On behalf of Law Office of Steven Haney posted in Drug Possession on Tuesday, July 10, 2012
In late June 2012, the Chicago City Council voted 43-3 to approve a city ordinance that changes the possession of small amounts of marijuana from a crime punishable by arrest to one punishable by a ticket. Sponsored by Alderman Danny Solis, the ordinance will subject people in possession of 15 grams of marijuana or less to a fine of between $250 and $500.
According to the San Diego Union-Tribune, Chicago city officials gave several reasons for the ordinance change, including a recent rise in violent crime and a way for the city to increase revenues by millions of dollars.
Compared the same period in 2011, Chicago’s murder rate, according to the Union-Tribune, is up nearly 50 percent this year. And, the change in the city ordinance would allow more time for officers to attend to neighborhoods with the highest murder rates.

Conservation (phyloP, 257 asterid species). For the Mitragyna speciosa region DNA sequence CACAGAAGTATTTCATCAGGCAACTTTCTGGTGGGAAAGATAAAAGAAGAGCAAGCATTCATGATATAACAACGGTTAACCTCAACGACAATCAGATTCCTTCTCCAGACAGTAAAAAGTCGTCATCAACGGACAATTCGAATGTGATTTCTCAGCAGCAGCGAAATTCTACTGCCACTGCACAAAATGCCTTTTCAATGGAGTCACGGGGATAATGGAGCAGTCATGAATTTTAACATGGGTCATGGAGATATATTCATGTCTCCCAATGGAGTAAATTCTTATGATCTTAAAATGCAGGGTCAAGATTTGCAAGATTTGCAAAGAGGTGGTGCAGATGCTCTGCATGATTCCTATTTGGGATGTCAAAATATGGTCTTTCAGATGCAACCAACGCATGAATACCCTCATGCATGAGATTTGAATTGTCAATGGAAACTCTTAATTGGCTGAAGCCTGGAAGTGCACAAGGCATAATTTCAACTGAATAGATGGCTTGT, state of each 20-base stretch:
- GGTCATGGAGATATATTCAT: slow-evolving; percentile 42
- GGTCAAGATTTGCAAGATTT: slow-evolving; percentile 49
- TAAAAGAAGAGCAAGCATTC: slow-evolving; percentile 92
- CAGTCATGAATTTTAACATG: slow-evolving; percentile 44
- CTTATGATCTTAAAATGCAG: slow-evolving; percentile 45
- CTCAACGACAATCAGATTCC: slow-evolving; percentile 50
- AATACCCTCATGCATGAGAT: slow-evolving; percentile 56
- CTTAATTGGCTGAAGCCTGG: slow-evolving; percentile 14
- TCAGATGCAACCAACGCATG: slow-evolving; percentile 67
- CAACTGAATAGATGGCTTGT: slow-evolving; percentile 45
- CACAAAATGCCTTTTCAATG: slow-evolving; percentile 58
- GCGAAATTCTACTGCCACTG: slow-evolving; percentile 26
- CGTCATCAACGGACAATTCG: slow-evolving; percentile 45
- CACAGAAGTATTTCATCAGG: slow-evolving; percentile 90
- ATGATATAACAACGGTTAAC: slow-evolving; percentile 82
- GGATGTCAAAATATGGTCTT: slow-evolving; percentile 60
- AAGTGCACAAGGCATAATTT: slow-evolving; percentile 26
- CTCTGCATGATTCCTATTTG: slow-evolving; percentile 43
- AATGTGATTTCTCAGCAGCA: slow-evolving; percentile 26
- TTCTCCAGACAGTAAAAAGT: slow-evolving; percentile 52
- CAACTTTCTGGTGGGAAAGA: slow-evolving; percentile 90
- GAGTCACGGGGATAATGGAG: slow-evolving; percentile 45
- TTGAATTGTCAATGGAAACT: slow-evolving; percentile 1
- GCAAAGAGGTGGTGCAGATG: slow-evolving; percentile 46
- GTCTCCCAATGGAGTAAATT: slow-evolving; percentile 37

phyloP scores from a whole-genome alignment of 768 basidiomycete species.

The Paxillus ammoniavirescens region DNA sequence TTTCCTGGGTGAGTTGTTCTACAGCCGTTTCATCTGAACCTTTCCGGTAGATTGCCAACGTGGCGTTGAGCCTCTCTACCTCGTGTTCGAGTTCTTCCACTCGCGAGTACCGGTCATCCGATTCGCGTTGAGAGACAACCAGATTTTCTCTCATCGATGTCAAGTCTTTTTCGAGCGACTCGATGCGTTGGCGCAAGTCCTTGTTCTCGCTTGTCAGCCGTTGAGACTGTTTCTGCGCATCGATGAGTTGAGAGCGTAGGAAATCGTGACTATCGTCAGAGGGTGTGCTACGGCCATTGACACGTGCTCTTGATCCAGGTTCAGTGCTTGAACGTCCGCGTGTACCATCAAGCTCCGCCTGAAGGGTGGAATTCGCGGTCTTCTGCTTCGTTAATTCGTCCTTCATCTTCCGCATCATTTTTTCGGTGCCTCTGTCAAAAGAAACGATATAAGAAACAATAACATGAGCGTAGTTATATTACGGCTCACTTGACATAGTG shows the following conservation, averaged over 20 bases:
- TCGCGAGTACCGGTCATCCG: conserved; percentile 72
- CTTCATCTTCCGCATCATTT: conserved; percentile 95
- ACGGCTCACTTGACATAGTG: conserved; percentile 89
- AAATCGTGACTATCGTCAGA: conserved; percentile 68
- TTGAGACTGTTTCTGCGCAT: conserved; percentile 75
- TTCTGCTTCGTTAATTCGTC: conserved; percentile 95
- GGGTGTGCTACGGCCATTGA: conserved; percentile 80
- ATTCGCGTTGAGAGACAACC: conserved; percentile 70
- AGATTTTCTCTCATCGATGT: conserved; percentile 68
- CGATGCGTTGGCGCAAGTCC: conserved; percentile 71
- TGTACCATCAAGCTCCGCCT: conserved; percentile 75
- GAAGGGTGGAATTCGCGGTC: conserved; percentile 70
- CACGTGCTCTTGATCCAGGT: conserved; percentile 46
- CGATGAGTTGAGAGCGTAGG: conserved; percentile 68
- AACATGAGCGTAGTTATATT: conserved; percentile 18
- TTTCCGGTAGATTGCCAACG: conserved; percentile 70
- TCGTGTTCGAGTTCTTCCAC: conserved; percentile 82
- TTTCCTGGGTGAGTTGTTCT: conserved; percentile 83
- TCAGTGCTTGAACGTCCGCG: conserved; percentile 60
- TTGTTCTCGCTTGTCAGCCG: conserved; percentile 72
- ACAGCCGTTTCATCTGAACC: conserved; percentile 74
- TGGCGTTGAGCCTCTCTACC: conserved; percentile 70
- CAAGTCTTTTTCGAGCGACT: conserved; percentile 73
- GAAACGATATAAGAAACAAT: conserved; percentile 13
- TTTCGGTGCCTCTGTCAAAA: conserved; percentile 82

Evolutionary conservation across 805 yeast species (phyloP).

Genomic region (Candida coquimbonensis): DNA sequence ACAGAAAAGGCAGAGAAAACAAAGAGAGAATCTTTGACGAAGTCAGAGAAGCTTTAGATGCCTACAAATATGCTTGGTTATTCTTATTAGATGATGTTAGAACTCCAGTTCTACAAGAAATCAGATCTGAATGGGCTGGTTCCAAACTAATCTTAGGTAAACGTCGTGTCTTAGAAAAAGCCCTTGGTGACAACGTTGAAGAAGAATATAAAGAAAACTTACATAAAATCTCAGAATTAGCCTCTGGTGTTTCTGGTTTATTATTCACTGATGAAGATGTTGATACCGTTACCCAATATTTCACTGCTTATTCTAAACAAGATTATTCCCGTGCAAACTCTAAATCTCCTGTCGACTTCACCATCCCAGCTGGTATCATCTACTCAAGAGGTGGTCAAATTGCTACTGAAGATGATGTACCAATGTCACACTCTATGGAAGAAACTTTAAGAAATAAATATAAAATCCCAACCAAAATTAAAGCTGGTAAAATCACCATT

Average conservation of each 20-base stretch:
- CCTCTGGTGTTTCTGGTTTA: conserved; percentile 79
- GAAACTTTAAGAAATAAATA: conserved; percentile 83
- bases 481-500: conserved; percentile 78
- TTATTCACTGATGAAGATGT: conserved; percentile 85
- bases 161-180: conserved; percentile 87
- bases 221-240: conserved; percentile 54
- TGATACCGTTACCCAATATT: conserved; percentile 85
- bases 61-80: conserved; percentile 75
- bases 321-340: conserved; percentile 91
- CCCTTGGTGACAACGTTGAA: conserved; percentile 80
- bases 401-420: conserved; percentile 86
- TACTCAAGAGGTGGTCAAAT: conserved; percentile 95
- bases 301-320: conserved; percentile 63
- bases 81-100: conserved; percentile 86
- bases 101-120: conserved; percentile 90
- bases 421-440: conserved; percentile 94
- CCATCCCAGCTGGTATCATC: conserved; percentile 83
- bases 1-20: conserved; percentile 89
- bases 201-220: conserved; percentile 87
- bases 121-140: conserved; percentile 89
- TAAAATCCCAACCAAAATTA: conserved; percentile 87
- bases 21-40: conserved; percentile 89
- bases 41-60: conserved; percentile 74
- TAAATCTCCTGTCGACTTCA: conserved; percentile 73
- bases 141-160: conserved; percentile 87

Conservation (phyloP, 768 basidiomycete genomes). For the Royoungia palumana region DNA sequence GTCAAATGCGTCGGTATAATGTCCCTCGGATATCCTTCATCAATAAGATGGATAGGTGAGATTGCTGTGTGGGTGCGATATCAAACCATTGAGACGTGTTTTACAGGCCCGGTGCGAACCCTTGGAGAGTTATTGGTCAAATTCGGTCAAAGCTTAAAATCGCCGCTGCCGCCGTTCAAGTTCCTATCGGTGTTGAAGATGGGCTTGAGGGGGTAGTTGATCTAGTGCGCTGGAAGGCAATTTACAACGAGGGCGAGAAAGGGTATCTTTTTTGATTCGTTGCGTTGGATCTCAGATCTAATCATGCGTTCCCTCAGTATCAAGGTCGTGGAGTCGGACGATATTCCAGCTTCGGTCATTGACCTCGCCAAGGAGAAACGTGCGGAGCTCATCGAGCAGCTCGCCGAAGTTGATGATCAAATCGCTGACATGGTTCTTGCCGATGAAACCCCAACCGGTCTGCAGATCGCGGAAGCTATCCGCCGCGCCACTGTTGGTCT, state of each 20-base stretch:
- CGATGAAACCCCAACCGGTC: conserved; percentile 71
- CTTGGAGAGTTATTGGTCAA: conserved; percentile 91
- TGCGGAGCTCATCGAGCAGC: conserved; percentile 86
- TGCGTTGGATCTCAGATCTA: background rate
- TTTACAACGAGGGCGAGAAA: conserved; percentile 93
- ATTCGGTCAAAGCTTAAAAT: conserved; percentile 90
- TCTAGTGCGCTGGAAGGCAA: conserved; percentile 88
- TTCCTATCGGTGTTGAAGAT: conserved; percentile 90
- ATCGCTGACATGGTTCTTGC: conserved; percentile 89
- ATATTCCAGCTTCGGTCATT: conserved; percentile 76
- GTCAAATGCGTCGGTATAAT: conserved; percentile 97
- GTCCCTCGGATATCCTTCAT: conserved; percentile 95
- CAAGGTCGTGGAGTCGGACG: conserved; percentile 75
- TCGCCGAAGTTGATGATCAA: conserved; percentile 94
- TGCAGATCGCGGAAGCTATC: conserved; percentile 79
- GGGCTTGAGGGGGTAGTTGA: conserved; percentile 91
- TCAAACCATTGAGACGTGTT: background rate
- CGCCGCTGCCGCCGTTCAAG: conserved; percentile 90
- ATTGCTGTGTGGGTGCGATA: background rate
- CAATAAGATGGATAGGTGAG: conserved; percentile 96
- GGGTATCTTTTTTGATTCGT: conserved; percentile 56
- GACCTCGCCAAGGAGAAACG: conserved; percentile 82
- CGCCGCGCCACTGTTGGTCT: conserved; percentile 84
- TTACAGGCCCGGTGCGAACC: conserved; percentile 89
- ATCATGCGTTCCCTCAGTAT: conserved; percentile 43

Arresting people for possession of small amounts of marijuana consumes a lot of time, including the actual arrest, booking and paper work. In contrast, writing a ticket for possession of a small amount of marijuana takes a relatively short period, freeing up officers to continue their work on the street. According to Chicago Police Superintendent Garry McCarthy, the new ordinance will free up approximately 22,000 man hours over the course of a year, which would have otherwise been used for arresting people for small amounts of marijuana.
Further, Alderman Solis estimates that the city stands to gain approximately $7 million per year in revenue because of the new fine.
However, the new ordinance only applies to Chicago. People charged with possession of marijuana in out-state Illinois or any of the suburbs will face stiff penalties, even for the possession of a small amount of marijuana. While possession of less than 30 grams of marijuana is considered a misdemeanor, the punishment could still involve jail time.
Source: San Diego Union-Tribune “Chicago OKs tickets for small amounts of marijuana,” Don Babwin, Associated Press, June 27, 2012